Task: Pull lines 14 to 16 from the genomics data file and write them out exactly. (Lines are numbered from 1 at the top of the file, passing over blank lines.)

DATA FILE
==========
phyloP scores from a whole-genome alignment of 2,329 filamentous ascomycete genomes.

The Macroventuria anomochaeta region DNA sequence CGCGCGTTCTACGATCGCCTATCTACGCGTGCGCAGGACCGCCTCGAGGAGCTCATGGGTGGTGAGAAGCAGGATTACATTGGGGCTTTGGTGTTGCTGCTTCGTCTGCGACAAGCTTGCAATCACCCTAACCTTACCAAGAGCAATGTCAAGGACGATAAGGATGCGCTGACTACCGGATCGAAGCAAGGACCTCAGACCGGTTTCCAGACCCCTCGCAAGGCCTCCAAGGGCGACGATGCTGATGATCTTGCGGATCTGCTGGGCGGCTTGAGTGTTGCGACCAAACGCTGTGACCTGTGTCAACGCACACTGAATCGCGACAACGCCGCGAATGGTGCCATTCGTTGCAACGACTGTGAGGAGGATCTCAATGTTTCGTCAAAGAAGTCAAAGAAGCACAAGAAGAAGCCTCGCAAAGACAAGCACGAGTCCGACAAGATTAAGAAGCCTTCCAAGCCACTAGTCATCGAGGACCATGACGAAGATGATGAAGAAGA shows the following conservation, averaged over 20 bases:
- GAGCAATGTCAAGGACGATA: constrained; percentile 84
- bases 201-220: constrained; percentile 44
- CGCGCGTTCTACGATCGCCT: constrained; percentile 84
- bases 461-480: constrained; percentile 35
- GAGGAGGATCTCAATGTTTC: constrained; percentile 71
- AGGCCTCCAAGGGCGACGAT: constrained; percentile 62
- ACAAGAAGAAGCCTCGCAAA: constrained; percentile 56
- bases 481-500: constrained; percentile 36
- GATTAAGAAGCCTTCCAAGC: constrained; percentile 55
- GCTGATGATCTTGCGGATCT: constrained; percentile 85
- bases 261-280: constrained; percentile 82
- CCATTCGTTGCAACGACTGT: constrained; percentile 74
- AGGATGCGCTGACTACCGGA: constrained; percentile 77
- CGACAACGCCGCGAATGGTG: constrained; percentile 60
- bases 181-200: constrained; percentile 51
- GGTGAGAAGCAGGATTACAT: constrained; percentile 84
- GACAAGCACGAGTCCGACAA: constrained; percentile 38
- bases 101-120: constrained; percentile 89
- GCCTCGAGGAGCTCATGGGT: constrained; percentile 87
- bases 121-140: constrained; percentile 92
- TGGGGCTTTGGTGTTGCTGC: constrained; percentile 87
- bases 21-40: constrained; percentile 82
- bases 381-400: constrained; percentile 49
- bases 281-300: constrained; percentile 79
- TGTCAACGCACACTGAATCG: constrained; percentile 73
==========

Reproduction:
- CCATTCGTTGCAACGACTGT: constrained; percentile 74
- AGGATGCGCTGACTACCGGA: constrained; percentile 77
- CGACAACGCCGCGAATGGTG: constrained; percentile 60